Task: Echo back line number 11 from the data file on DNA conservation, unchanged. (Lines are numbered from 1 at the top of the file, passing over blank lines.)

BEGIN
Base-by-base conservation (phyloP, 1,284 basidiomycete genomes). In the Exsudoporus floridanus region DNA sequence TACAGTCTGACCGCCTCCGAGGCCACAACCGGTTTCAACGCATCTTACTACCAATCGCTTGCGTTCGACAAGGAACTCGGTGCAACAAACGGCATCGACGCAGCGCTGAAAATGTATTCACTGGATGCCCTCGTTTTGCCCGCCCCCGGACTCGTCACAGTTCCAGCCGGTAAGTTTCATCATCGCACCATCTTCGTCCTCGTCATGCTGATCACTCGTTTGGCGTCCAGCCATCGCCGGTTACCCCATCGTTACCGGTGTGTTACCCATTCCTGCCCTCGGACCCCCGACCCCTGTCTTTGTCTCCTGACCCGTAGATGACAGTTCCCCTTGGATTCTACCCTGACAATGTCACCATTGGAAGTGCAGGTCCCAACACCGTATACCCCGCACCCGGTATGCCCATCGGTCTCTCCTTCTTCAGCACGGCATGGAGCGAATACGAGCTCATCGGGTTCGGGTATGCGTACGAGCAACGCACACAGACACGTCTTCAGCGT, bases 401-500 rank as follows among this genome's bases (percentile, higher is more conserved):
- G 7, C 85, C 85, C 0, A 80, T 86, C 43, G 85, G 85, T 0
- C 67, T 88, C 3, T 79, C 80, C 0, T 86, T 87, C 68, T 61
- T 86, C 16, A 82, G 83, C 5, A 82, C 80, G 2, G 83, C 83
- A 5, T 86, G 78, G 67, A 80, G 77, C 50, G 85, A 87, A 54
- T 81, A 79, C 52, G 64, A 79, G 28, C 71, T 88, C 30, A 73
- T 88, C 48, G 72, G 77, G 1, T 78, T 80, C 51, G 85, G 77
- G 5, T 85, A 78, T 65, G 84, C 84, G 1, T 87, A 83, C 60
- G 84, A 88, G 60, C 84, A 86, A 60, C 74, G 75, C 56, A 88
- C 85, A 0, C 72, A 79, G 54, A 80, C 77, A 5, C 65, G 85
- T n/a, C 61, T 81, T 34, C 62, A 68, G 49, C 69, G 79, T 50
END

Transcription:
- T n/a, C 61, T 81, T 34, C 62, A 68, G 49, C 69, G 79, T 50